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Why it is vital to close the ‘hedging’ exemption in the Volcker rule: a simple explanation

Iksil hedges. (photo: stoneflower/flickr)

In the wake of the JPMorgan Fail-Whale trading scandal, there is now renewed pressure on regulators not to give in to industry lobbying seeking exemptions to the Volcker Rule banning proprietary trading for Banks who want a government guarantee on their liabilities. So it is important to lay out the reasoning behind not allowing an exemption for so-called ‘hedging’ trades.

The short answer to bankers bleating about the need for some freedom to hedge their positions in the market is that hedging trades tend to blow up. The Fail-Whale trade was a beautiful illustration in point. The longer answer is something like the following.

Here is a rough analogy for what hedging trader extraordinaire Bruno Iksil was, allegedly, doing:

He arrived at the virtual roulette table we call the ‘derivatives market’ and saw that his bank had laid down a multi-billion dollar bet in chips on various black numbers (recall, a roulette table has 18 black numbers, 18 red numbers and a green Zero).

So being the prudent hedging trader he was, he ran the numbers and said, “the wise thing to do here is to lay down an equivalent multi-billion dollar bet on Red. That way, if the bets on black numbers fall through, we still save ourselves from losses by winning on the ‘Red’ bet”. Brilliant strategy.

But then he thought, “gosh, we could lose on Red too, so I’d better hedge that as well! I’ll put down a further bet on ‘Black’, just in case the Red bet falls through too”. So he puts down a yet further massive bet on Black. Wow, now the  bank’s position was double hedged! He hedged the first huge bet on some black numbers with an equally large bet on Red, and hedged the latter with a further bet on Black.

The bank was now so well-hedged this could not possibly go wrong. This is the kind of prudence the Hedging exemption to the Volcker rule is meant to allow. See? What’s not to like?

Then the wheel starts spinning, and the ball settles on … suspense … the green Zero!

Golly, who could have foreseen that?

The bank loses a bundle, its share price tumbles, and poor Iksil shakes his head at his bad luck – despite his flawless “hedging” strategy, takes his million dollar bonus from previous trades, and walks across the street to the next hedge fund.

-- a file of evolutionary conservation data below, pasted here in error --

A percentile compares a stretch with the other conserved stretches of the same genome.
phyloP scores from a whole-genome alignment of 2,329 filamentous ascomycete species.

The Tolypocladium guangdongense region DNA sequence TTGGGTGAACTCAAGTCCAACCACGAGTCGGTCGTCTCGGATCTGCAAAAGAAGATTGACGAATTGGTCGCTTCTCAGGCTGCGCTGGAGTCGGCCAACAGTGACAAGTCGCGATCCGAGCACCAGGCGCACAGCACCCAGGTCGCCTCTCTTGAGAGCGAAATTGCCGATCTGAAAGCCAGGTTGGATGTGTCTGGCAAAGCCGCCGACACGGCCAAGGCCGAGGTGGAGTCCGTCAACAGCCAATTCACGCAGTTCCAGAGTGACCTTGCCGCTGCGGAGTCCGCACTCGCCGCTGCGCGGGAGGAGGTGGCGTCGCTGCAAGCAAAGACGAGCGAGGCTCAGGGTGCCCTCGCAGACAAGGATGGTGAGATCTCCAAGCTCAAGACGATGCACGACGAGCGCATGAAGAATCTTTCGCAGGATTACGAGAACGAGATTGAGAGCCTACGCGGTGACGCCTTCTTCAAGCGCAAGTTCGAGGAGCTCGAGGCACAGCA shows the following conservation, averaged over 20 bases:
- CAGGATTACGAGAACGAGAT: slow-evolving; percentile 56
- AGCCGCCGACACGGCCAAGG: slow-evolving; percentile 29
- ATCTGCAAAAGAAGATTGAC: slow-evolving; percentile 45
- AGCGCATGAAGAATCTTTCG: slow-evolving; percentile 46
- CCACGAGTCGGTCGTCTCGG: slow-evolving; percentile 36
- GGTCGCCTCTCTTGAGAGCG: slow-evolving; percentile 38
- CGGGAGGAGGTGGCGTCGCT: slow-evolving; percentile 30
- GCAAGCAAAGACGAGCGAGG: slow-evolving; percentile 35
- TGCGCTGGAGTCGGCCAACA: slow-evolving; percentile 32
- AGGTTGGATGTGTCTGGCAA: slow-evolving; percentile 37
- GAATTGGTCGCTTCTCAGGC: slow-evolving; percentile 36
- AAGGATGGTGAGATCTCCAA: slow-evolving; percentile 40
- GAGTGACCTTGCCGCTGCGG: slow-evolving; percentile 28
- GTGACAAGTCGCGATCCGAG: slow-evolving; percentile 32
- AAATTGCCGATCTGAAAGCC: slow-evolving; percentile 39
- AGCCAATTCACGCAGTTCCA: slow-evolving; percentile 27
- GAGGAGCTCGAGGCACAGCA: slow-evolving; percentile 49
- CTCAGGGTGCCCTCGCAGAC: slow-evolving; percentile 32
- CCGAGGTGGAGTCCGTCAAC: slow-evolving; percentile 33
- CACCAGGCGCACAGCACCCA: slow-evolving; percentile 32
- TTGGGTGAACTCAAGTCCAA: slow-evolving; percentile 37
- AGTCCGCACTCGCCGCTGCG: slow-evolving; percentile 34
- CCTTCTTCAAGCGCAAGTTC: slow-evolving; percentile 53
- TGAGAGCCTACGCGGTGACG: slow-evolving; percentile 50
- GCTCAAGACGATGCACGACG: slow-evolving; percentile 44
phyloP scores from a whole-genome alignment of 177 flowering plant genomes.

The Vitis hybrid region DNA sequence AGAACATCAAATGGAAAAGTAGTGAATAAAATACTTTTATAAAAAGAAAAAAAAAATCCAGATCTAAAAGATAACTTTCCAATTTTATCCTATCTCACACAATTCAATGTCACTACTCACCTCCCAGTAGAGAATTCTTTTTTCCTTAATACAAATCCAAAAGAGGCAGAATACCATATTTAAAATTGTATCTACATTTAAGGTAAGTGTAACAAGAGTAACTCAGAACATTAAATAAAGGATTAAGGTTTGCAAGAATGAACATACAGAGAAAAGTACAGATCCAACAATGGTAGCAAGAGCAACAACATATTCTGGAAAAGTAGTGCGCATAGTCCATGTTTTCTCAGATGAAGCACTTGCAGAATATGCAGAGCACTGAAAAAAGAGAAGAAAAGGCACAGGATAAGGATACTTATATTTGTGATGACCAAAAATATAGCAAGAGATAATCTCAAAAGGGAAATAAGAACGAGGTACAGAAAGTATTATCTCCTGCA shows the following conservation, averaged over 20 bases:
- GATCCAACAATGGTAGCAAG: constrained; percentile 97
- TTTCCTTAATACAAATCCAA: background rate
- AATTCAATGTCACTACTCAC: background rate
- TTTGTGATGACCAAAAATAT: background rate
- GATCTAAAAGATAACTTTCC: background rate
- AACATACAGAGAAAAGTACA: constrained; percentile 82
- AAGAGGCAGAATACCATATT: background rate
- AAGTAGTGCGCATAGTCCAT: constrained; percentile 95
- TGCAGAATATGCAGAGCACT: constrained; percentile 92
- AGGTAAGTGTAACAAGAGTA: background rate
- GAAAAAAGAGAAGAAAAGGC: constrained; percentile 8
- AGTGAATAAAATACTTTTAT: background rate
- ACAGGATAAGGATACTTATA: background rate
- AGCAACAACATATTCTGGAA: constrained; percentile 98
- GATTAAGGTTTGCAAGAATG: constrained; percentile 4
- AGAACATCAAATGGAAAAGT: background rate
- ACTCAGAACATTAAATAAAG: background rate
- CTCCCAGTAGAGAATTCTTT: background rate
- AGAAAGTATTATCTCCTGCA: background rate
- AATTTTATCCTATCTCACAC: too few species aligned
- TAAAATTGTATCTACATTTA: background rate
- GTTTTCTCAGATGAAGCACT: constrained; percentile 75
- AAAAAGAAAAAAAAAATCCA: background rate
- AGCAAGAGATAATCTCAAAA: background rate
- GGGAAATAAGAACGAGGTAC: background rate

If this sounds incredibly stupid, that’s because it is. A more generous account will involve complex mathematical models about how winning on red is so well correlated with losing on black (“more than 9 out of ten times, it will work!!”), and how no hedge is perfect, and so on and so on. But this is basically what these “risk-mitigation” trades amount to.

We have seen it again and again.

Look at Deutsche Bank’s 3.4 billion dollar loss in 2009 (here, scroll down to Sales and Trading Revenue). It was attributable to the Bank “hedging” a long-position on US automotive sector bonds by buying CDS  (a kind of tradable insurance policy) against losses on those positions. How could they lose money on a hedge? Because, once again, the hedge was wasn’t really a hedge. It was a bet, a bet that a third outcome – where they lose money on both the long and the short positions – wouldn’t come about. And they lost that bet. Because, as the bank euphemistically puts it, there was ‘widened basis risk’. In other words, they were betting on the shorts falling faster than the long positions rose. They weren’t hedging at all.

Look at Morgan Stanley’s 9 billion dollar loss in 2008 on a similar bet. They ‘hedged’ a short position on some risky derivatives with a long position on somewhat correlated derivatives, where a loss on the first would be offset by gains on the latter. Oops, the correlation broke down. Whocoodanode?!

And so the list goes on.

All these losses are attributable to the hedge being ‘imperfect’. That is, when they put on a ‘hedge’ trade, they are not actually buying an insurance policy against losses on some position they have on the books. They buy some cheaper insurance, on something roughly correlated with their pre-existing position. In our analogy, they are at that roulette table, gambling on the likelihood that the ball doesn’t land on the green Zero. It isn’t hedging, it’s gambling.

To take another analogy, it is like owning a house, and not buying insurance against wind-damage on your own house, but on your neighbor’s house, where the policy is much cheaper (since his house is more wind-resistant), and doing so in the hope that if your house suffers wind-damage, so will his. It is just irresponsible.

So why don’t they just do ‘perfect’ hedges, buying insurance directly against losses?

First, for the obvious reason that there is no money in that. Banks make their extraordinary profits by gambling, not by spending money offsetting risk. Second, and more justifiably, there often isn’t an insurance product that does directly offset losses on assets they have.

So, to the extent that banks should be allowed to hedge against losses on their assets, (1) these hedges should be directly correlated – i.e. it must be an insurance policy on that asset. (2) They should be held, as should the asset, until maturity (i.e. not put on the trading books, or held as Assets For Sale). And (3) the traders and managers charged with hedging should not be paid bonuses.

But, naturally, real risk mitigation is the kind of thing banks have no interest in. Where’s the money in that?

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